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Fri, 27 November 2020

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The government should hang their heads in shame for their dereliction of duty to our nation’s children

The government should hang their heads in shame for their dereliction of duty to our nation’s children

Our government put more thought into the safe re-opening of pubs than the re-opening of schools, writes Wes Streeting MP. | PA Images

4 min read

Ofsted's report shows in stark terms the damage that the first lockdown inflicted on pupils. The government must ensure that children’s education is not halted again.

This week Ofsted released a grim report detailing in stark terms the damage that the first lockdown inflicted on pupils in terms of lost learning, the impact on their mental health and physical wellbeing, and the heightened risk to our most vulnerable children.

Over the course of 380 one-day visits to schools over a month from the end of September, Ofsted spoke to teachers and school leaders to explore how schools were managing the challenges presented by the coronavirus pandemic and their observations about the impact of school closures on children.

Lost learning is having an impact, particularly in terms of literacy and numeracy. In primary schools, some children had fallen behind on language and communication skills and even regressed in their oral fluency. School leaders were particularly concerned about forgotten and lost learning for pupils with special educational needs.

In secondary school, literacy and mathematics were a concern, but secondary leaders also reported gaps in practical subjects like PE, design and technology and music - and that pupils had particularly fallen behind in modern foreign languages. While schools reported that pupils were happy to be back and eager to learn, challenges have emerged in terms of pupils’ concentration, physical stamina and some pupils struggling to readjust to the school environment.

Most worryingly of all, school leaders reported increasing cases of pupils self-harming during lockdown and experiencing domestic violence and trauma at home. Some leaders of special schools and alternative provision reported pupils having become victims of criminal exploitation, including gang violence and child sexual exploitation.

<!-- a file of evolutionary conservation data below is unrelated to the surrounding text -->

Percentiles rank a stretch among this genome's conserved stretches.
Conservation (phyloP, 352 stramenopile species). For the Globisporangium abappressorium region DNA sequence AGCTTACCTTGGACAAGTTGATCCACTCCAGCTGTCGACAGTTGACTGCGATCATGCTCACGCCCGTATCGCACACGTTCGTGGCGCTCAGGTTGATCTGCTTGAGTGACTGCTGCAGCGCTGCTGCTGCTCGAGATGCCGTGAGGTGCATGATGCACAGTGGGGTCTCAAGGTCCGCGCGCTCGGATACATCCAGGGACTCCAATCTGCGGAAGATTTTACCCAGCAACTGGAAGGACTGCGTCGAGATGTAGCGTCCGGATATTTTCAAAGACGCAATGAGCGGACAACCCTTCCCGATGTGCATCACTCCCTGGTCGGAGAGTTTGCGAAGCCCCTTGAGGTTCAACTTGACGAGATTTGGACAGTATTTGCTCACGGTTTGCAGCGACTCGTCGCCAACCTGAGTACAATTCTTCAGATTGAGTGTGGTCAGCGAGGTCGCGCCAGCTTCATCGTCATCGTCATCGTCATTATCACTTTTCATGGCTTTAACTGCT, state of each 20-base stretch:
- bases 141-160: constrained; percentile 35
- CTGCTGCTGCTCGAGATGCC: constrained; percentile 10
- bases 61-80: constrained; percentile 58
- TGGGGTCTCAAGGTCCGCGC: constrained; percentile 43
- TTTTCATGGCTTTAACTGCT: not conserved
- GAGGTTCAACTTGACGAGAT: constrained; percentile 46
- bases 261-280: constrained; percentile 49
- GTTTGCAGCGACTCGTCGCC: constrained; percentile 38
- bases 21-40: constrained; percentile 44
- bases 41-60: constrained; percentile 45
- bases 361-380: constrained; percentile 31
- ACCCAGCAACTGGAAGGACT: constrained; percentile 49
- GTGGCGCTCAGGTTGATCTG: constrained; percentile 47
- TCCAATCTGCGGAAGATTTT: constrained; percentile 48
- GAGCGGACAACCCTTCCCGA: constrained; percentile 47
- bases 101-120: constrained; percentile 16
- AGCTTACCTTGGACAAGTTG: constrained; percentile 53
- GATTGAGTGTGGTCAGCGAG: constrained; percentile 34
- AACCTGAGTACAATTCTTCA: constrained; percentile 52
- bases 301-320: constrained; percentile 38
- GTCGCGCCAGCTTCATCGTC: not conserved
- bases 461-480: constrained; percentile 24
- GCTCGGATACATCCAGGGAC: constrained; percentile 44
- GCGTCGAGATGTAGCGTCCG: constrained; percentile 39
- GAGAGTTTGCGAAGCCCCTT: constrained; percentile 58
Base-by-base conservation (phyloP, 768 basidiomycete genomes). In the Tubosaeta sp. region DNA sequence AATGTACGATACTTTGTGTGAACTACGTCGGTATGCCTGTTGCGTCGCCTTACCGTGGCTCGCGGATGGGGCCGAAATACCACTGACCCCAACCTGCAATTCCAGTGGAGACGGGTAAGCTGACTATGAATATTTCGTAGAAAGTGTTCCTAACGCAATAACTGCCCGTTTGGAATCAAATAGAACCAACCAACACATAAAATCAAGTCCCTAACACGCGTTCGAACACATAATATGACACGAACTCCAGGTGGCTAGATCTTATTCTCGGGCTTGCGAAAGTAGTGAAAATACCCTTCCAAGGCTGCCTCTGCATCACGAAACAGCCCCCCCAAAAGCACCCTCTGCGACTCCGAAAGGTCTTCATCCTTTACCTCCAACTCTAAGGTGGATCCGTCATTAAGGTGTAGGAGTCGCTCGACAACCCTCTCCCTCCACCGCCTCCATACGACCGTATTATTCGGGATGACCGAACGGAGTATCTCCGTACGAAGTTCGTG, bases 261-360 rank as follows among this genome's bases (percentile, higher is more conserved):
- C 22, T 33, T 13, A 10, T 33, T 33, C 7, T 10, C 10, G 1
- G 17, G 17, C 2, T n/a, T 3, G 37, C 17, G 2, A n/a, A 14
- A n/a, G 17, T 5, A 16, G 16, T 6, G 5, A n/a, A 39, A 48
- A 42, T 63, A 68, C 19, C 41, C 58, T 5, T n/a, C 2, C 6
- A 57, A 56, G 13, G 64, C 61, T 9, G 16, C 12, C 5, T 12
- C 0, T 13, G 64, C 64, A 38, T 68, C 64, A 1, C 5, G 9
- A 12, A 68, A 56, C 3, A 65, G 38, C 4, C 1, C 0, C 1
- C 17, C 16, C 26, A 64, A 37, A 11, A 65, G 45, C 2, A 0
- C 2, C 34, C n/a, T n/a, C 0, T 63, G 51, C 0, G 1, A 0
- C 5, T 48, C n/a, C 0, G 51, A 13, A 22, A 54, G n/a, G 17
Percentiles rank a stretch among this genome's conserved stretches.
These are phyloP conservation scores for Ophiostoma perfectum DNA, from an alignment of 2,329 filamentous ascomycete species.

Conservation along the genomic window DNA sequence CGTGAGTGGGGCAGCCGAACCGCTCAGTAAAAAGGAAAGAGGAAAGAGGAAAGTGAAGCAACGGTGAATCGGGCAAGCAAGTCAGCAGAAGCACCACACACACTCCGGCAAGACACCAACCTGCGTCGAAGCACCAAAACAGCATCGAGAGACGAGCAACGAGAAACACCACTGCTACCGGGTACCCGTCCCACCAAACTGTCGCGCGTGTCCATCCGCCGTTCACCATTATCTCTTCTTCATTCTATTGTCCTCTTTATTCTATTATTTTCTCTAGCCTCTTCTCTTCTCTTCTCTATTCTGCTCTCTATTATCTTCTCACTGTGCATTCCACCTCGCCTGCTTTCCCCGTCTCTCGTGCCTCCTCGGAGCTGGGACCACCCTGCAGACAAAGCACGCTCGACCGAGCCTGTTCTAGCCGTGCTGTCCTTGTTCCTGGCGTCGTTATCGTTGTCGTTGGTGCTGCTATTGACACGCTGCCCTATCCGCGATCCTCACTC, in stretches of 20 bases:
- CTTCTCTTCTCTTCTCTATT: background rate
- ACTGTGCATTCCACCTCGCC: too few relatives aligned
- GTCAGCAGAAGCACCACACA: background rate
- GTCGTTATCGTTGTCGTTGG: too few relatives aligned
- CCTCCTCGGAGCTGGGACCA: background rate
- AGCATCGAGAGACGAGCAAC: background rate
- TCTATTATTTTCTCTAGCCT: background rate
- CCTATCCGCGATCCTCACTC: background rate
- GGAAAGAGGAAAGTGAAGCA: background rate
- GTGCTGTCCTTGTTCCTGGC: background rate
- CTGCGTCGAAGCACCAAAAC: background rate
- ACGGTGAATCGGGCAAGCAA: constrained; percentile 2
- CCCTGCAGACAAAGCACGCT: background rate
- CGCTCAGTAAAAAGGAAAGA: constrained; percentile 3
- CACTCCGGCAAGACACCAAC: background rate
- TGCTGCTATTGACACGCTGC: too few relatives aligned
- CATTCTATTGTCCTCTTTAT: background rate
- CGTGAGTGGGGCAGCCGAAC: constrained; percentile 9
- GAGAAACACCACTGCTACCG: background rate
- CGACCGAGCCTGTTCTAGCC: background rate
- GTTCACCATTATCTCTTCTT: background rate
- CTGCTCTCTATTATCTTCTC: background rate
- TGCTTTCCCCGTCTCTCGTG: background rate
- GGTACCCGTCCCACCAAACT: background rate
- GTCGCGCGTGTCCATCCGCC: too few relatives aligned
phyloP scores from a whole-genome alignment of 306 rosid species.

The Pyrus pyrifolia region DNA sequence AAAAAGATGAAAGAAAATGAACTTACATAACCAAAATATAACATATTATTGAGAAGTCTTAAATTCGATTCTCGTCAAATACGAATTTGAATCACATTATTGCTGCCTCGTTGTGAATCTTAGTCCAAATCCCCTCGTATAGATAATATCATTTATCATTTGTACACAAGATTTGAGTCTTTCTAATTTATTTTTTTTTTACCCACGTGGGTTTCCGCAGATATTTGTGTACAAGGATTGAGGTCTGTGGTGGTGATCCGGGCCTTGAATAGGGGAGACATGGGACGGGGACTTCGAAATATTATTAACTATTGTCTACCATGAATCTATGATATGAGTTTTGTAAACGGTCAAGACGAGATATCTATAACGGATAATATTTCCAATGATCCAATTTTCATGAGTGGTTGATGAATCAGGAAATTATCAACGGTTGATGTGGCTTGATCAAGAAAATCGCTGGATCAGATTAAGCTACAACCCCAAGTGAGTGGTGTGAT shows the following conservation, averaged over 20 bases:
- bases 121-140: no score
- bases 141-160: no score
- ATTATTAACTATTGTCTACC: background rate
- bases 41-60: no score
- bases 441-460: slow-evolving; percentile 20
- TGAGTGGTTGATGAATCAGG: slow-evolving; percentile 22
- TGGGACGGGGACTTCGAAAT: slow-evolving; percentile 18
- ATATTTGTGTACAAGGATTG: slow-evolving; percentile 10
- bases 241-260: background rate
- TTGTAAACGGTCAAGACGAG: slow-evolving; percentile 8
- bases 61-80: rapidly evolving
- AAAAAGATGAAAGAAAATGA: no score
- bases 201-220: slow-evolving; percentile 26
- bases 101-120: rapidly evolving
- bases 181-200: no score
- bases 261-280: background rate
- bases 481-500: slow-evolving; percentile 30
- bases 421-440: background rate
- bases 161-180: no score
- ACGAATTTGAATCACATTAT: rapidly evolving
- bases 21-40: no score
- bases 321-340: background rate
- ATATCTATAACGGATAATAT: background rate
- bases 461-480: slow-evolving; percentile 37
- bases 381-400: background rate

Clearly, being in schools is the best option for children and young people across the country and the government must ensure that children’s education is not halted again.

The Department for Education would surely be thrown into special measures if we sent the inspectors in to judge the quality of their leadership during this crisis

It was bad enough that our government put more thought into the safe re-opening of pubs than the re-opening of schools for all pupils before the summer. But it is simply unforgiveable that the we are now approaching the end of the year with head teachers and staff on their knees as they struggling to keep the show on the road with a lack of support from the government.

Having treated schools like an afterthought during the first lockdown, the government is continuing to fail schools, parents and pupils during the second lockdown.

Whether on access to testing for pupils and staff to minimise time lost to self-isolation, making sure that head teachers have the funding they need for PPE, cleaning equipment and staff cover, making sure that pupils have access to laptops and broadband when they’re isolating at home, making sure that hungry children are fed during the holidays or even having a plan in place for exams later this year. The Government is failing on every front.

Where is the plan from the Government to provide the mass testing that our schools need?  Where is the plan for schools that have been in lockdown the longest? Where is the plan to make sure that no school is prevented from doing the right thing to keep pupils and staff safe? Where is the plan to make sure that no child isolating at home is without the IT they need? Where is the plan for social services to make sure that every child is safe? Where is the plan to make sure that exams this year are fair and accessible?

The Department for Education would surely be thrown into special measures if we sent the inspectors in to judge the quality of their leadership during this crisis. The Secretary of State and his ministerial team should hang their heads in shame for their dereliction of duty to our nation’s children.

 

Wes Streeting is the Labour MP for Ilford North and shadow schools minister.

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